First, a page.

Social media can be, and usually is, the place where frustrated customers go when they want to vent in a public space. As a result, supporting customers on Twitter and Facebook requires a special mix of customer service skills. You need to be responsive and helpful, but also careful because your customer interaction is public.
Here are some best practices for interacting with customers on social media.
Respond quickly. Social media channels are often used when people have failed to get help via other channels, so emotions can run high here, and a quick response is important. Try for under an hour. Check out this Hubspot article that discusses this in more detail.
Reply back the way it came in. If the customer tweet or Facebook post is public, reply back publicly. If they send a direct message, send a direct message back.
Be mindful of what you say. This is a public forum, so be careful not to share any information that should be private, and be especially mindful to keep your tone friendly and compassionate. Many companies create social media guidelines that you should consult if available.
Speak in a voice that matches your company’s brand. Again, because your interactions are public, it’s important to word your responses in a way that reflects your company’s personality and brand. You’re a brand advocate as well as a problem solver. You’ll find an excellent discussion of this in the Relate article Let’s get real: the not so secret relationship of brands and customers online.
Show it with pictures. A picture’s worth a thousand words, so screenshots, animated gifs, videos, and links to knowledge base articles that contain screenshots and other graphics can be helpful as well. Just make sure you don’t include (or blur out) any customer information.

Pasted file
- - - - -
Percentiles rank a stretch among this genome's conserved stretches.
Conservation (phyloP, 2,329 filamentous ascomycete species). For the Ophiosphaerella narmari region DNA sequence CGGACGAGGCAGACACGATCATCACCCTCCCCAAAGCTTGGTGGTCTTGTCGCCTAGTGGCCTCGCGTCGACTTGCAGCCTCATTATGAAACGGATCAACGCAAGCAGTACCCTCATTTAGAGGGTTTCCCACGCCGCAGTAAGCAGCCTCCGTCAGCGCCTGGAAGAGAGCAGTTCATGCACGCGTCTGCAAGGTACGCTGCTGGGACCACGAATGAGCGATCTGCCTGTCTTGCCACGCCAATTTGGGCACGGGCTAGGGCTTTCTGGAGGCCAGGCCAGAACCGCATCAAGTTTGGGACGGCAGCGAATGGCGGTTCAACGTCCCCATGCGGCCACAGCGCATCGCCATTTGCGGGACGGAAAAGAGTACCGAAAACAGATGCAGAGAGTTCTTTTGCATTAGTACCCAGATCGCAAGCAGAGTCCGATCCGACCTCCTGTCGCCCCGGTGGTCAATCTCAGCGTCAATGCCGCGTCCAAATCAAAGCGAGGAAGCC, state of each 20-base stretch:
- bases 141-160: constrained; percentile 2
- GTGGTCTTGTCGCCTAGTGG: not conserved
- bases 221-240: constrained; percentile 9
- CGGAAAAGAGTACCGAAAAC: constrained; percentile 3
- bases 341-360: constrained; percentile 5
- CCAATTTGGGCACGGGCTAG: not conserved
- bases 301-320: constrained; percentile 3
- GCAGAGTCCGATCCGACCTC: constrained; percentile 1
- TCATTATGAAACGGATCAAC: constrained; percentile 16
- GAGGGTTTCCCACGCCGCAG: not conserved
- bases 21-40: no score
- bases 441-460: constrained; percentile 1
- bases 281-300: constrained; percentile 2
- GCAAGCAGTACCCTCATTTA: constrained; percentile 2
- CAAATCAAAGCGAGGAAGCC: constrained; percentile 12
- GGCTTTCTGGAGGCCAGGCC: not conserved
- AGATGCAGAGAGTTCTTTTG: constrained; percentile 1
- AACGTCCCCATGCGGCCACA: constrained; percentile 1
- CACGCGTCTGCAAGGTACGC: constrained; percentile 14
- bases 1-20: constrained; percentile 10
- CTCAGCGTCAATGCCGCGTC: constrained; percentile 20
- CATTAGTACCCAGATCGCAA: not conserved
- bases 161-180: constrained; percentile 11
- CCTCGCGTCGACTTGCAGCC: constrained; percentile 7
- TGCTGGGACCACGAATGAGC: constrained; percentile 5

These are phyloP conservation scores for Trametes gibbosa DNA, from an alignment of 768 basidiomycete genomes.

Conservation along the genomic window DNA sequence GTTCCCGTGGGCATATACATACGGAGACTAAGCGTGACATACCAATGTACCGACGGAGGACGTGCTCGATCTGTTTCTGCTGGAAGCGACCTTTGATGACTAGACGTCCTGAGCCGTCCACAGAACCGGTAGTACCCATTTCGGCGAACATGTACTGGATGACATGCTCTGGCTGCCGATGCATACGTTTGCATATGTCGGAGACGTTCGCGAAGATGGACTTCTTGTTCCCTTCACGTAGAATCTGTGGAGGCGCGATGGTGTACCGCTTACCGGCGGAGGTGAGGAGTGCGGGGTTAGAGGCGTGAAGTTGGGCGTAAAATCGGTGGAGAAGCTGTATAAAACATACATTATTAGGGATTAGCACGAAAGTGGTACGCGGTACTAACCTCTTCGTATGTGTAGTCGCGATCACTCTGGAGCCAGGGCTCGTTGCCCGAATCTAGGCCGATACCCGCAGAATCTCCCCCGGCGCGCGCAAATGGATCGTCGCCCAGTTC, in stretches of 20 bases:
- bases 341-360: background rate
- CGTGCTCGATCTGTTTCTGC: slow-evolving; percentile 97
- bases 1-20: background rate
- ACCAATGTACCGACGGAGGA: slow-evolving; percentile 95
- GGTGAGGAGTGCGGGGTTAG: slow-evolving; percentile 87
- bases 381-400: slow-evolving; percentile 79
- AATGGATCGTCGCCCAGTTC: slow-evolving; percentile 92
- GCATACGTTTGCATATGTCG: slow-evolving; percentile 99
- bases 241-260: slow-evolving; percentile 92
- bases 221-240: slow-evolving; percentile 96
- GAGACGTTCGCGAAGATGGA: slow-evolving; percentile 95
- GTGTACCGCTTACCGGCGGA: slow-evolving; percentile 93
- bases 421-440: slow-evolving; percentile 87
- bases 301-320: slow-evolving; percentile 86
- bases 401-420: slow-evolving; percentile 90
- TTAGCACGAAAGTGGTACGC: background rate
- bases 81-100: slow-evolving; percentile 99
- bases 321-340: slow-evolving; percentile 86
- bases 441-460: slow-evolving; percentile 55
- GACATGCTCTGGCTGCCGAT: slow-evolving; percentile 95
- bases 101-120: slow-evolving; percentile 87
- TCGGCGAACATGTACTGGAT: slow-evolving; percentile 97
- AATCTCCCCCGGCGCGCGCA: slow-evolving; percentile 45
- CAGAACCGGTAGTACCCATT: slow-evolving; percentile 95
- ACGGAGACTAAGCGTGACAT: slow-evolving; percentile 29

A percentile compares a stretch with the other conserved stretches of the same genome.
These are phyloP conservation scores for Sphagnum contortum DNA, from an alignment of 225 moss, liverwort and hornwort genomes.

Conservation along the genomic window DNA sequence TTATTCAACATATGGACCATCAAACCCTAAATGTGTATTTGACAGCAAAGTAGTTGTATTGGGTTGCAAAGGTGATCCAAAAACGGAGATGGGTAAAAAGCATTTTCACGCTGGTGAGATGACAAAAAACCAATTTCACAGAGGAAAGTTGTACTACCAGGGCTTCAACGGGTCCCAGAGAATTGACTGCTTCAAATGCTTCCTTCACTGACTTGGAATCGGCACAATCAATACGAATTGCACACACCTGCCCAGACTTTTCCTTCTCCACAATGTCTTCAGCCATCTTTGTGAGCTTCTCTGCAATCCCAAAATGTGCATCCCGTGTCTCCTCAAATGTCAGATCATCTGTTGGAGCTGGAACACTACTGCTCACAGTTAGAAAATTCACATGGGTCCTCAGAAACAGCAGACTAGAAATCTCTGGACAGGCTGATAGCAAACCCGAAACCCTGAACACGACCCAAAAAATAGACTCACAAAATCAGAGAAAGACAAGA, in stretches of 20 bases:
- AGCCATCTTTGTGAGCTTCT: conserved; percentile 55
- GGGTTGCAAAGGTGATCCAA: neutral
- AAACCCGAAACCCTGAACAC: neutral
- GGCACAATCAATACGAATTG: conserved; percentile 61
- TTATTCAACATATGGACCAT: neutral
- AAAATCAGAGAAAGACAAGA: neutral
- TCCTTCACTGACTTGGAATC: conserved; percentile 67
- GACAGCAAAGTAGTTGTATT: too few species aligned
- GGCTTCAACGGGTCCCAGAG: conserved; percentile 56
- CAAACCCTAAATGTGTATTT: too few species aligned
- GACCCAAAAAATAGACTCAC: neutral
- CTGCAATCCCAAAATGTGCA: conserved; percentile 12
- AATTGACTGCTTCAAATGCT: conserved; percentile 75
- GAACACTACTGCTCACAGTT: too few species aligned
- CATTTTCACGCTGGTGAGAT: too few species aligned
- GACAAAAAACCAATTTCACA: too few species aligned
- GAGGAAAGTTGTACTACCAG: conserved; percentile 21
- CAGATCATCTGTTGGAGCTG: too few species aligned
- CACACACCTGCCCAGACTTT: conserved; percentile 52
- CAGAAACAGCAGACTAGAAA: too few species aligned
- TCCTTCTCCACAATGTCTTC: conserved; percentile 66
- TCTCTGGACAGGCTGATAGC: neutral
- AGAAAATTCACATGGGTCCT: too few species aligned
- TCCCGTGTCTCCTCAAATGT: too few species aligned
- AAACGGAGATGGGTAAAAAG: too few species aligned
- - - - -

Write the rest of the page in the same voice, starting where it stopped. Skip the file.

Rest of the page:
Make your responses concise. It’s important to be concise on social media, especially on Twitter with its 140 character limit. You should also use URL link shorteners when you need to point customers to articles or other information.
Splitting tweets is okay. It can be okay to split information into multiple tweets, but probably not more than two or three - beyond that, you’re probably better off switching to a ticket. If you are going to split a long response, include “(1/3)”, “(2/3)” etc. so that the customer knows when you’re done.
Go offline or use direct messaging if needed. Moving the conversation to a more conventional (and private) channel such as email may be necessary for technically challenging or sensitive issues. You can also try asking the customer to direct message you on Twitter.
Keep the customer informed. If you need to move the conversation into a ticket, let the customer know why. This is not only for the customer’s benefit, but for others who may search for keywords in the tweets later, or who are watching the conversation as it happens.
Refrain from responding to customers when… Sometimes the best response is no response. Trolling for example should be ignored. Don’t respond to baiting, or obvious attempts to pull you into a pointless altercation in a public space. Nobody gains from this kind of interaction.
Forward “love” tweets to your Marketing team. Many tweets may be best handled by a different part of your company. For example, you may just want to assign marketing related tweet tickets (compliments, etc.) to your Marketing team in case they want to retweet and reach out to the customer.
Create documentation or a special team for handling social media. Not everyone is comfortable handling social media customer support, so many support teams create small teams that focus on social media (and who work the other support channels as well). Another option for taking some of the anxiety and guesswork out of social media customer support is to define standard responses to common tweets that you receive and provide those as documentation or training.
You can find best practices for supporting customers on live chat in Essential customer service skills: how to interact with customers on live chat and for phone support in Essential customer service skills: how to interact with customers on the phone.
Check out what Veronica Belmont has to say about managing social media customer service in this video from Relate Live San Francisco.
Have any tips to share?
Have any social media support tips to share with the Relate community? Add your comments and let’s discuss.